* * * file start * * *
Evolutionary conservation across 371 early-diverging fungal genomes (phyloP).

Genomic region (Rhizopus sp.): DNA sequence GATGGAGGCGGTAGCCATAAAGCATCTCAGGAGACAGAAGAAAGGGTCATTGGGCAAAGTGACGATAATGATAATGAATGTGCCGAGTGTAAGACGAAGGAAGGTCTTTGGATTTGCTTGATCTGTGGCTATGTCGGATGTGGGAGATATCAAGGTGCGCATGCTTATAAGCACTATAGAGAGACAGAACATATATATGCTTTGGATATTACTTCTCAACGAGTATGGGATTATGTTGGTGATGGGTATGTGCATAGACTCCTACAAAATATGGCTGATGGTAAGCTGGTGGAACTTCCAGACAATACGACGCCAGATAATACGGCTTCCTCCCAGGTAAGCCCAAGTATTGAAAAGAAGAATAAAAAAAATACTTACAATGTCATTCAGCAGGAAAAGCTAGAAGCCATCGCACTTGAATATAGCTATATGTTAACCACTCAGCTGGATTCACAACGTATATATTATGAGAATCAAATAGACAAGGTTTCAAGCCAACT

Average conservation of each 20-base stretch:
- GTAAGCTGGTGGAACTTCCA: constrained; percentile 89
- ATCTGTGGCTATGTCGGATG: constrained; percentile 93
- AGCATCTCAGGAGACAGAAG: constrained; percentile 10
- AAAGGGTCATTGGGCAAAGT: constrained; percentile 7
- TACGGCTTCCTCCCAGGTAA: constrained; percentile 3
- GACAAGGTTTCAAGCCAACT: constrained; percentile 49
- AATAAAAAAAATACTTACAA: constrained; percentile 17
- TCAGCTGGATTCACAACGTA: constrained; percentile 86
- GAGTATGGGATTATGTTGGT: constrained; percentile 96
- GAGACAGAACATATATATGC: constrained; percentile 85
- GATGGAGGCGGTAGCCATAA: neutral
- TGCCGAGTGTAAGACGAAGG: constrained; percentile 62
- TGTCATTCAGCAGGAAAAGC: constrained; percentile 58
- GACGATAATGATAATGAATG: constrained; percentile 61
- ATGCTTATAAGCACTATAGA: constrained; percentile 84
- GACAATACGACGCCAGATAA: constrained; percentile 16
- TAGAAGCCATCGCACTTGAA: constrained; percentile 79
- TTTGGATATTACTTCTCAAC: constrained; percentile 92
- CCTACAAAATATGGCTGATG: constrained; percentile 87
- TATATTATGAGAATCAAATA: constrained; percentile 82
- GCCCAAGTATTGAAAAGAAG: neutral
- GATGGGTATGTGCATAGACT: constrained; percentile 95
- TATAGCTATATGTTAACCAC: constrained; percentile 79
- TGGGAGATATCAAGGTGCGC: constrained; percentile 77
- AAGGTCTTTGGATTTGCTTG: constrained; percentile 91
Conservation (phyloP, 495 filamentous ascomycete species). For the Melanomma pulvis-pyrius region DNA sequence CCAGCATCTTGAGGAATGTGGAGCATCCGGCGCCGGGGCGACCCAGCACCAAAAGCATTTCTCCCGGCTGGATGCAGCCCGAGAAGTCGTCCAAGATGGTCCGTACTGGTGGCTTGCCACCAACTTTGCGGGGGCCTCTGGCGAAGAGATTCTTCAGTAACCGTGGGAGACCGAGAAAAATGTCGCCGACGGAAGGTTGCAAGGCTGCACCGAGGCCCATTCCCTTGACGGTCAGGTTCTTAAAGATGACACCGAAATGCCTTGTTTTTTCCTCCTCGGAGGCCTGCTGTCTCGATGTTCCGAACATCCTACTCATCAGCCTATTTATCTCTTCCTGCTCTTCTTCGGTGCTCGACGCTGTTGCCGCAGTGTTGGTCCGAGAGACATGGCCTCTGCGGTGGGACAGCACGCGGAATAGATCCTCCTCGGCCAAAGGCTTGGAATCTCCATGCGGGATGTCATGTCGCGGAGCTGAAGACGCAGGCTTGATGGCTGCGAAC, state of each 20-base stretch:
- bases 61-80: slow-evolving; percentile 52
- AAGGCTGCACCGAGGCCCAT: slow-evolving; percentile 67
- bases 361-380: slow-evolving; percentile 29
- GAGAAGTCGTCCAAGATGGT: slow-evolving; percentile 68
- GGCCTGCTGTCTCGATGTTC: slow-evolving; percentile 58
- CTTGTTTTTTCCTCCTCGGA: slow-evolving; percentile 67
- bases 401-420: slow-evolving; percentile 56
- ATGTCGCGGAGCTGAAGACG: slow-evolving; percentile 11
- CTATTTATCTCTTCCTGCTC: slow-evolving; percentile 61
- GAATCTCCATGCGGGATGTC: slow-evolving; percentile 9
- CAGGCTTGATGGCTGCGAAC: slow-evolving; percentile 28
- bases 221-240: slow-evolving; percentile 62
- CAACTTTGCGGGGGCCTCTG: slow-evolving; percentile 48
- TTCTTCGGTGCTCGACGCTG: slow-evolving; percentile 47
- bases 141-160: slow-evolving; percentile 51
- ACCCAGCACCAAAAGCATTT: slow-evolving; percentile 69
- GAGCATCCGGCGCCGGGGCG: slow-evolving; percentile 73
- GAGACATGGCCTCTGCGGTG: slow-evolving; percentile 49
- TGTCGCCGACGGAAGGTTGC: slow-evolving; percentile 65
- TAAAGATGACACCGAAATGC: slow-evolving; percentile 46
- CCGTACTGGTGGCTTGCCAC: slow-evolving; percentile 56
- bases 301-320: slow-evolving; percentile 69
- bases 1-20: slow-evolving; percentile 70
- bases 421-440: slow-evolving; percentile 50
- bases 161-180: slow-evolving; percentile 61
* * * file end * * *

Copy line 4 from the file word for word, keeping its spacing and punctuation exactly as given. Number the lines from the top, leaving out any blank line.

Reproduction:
- GTAAGCTGGTGGAACTTCCA: constrained; percentile 89